kelvinluck.com

a stroke of luck

Slimmer Timer – Flex, Haxe and a web service


I decided it was about time that I learnt how to use Flex. The best way to learn is always by building something so I decided that I’d build a little app to connect to the Slim Timer API and make it easy to keep track of your time. It seemed like something that was perfectly suited to Flex – built from UI components and connecting to an XML webservice.

So here it is: Slimmer Timer. You can download Mac and PC versions as well as seeing a screenshow on the project page at that link.

Although building the app was relatively straightforward, there are some gotchas that I ran into which I thought I would expand on a little here… All of these issues are as I experienced them in the standalone debug player – they may happen differently in the browser plugin.

  • Setting contentType and a custom “Accept” header on a HTTPService only works when the method is POST. If you change the method to GET then these extra headers aren’t sent along with the request.
  • The HTTPService.method documentation is very misleading… GET and POST are the only valid values unless you are using FDS as a proxy. More info on that on this post on FlexCoders

The solution to these problems was to wrap my generated swf in a Screenweaver Hx program. This makes it easy to write a little bit of haXe code which can intercept network calls from the flash and act on them. The haXe wrapper adds the required HTTP headers to my GET calls and also allows Flash to make PUT requests.

To support HTTP PUT requests I appended a “put=true” onto the URL requested by Flash which the haXe wrapper detects and then changes the HTTP request type. haXe’s HTTP class doesn’t support methods other than GET and POST but because it is open source I could easily extend this class to suit my needs. The haXe files I wrote can be seen here if you are interested…

As well allowing me to tweak the network behaviour and therefore make my app work, Screenweaver allowed me to remove the chrome from the app window and make the app slightly transparent. These extras help it to live up to it’s name of “Slimmer Timer” :)

As SlimmerTimer was my first foray into the world of Flex it’s not as well coded as it could be. I’m currently rewriting it using the Cairngorm framework so there may be a better version out some time soon but for now I think it’s quite useful as what it is – a simple little app for keeping track of your time.



Selfportraitr: An Interactive Exhibition Curating the Flickr Community


A while back I was approached by Stephen Jablonsky from the School of Visual Arts in New York. He was looking for someone to help with a project him and and his colleague Jeremy Chien were doing for the Pace/MacGill Gallery. He had come across Flashr and some of my experiments with it and thought that I may be able to help with the project.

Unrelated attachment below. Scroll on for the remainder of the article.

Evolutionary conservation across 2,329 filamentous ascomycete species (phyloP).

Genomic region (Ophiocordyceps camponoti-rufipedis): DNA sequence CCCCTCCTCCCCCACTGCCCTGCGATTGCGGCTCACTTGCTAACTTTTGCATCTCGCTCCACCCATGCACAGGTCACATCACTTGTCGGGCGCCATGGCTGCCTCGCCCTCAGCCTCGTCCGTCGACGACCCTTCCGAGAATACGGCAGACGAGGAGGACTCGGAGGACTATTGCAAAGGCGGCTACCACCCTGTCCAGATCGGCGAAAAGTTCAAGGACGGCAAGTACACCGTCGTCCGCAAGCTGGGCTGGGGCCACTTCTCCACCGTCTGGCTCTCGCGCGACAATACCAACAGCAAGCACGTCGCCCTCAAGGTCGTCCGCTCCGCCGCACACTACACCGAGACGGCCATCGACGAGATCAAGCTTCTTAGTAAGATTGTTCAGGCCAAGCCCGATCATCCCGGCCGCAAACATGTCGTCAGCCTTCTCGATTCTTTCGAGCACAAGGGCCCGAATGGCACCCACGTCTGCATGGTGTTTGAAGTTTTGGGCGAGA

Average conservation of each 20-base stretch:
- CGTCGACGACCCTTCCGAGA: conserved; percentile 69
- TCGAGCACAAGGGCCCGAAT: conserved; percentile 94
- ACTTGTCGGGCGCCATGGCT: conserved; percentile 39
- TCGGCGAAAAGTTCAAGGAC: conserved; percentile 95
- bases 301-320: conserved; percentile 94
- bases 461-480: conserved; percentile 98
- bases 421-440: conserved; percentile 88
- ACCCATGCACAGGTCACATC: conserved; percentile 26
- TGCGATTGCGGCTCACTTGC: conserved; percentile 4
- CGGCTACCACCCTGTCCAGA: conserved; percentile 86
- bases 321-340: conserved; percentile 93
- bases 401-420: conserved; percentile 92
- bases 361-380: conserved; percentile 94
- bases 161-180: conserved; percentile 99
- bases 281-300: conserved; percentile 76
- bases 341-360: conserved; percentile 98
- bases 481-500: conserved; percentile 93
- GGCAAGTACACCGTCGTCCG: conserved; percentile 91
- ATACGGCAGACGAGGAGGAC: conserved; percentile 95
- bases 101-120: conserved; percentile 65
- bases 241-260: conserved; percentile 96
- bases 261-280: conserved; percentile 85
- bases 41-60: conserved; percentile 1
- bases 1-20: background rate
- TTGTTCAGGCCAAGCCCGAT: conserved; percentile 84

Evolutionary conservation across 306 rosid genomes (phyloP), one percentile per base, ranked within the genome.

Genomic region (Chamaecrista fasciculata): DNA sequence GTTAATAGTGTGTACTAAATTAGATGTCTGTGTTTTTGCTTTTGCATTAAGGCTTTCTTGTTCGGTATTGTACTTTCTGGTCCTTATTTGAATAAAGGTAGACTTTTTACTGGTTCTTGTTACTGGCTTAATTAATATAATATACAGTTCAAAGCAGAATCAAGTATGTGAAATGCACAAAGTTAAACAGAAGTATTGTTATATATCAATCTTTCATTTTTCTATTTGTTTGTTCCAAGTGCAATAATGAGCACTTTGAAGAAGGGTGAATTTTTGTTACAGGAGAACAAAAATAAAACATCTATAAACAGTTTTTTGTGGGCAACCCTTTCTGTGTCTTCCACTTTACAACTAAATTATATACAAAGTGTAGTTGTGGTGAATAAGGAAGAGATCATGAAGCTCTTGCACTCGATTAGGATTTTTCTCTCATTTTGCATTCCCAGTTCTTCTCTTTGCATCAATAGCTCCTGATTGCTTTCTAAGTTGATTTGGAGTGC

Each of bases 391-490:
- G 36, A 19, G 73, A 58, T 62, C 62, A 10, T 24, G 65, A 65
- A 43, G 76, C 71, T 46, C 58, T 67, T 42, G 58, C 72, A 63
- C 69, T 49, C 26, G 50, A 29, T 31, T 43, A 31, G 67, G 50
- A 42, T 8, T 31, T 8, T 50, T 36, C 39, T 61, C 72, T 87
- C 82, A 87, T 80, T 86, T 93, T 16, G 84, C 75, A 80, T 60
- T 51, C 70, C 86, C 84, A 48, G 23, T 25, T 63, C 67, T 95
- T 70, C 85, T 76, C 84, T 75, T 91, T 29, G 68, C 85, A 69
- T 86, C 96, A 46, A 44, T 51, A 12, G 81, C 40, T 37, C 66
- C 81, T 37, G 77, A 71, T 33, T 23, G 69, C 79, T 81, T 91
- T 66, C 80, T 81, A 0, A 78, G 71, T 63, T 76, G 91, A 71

It turned out I could! The project became “Selfportraitr”. The idea is that through ten computers in the gallery itself and through the Pace/MacGill website people can search through the thousands of photographs on flickr tagged with “selfportrait” and can choose the ones they like best to add to the gallery’s favourites. This enables members of the public to act as curators for an exhibition in a major New York gallery. More information on the app and the background to it is available in the official press release.

You can view the exhibition online using one of two applications:
  • Viewr – this application shows a slideshow of self portrait pictures. The interactivity of this application is limited to adding passing images to the gallery favourites.
  • Selfportraitr – this is the full on application as it appears in the gallery. It was designed for display on the Apple 23″ cinema displays in the gallery at a resolution of 1920×1200 so unless you have a massive screen it may appear a bit cramped and some text may be tricky to read. But you will get to play with the full functionality of the app and hopefully find some nice photos :)

This project was featured on the flickr blog, the New York Times (registration required) and even on ABC news which is pretty cool. It also sparked some controversy on the Flickr Central discussion board although in general people seem to appreciate what it is doing.

I built the app in Flash 8 using the bleeding edge version of Flashr. As you will have seen, some of the functionality of the app is pretty advanced and creating this app led to a number of bug fixes and enhancements to the Flashr code. A good by-product of this is that now the long awaited 0.5 release is within sight. It was also interesting to collaborate internationally across time zones on a project as complex as this and all things considered it went remarkably smoothly.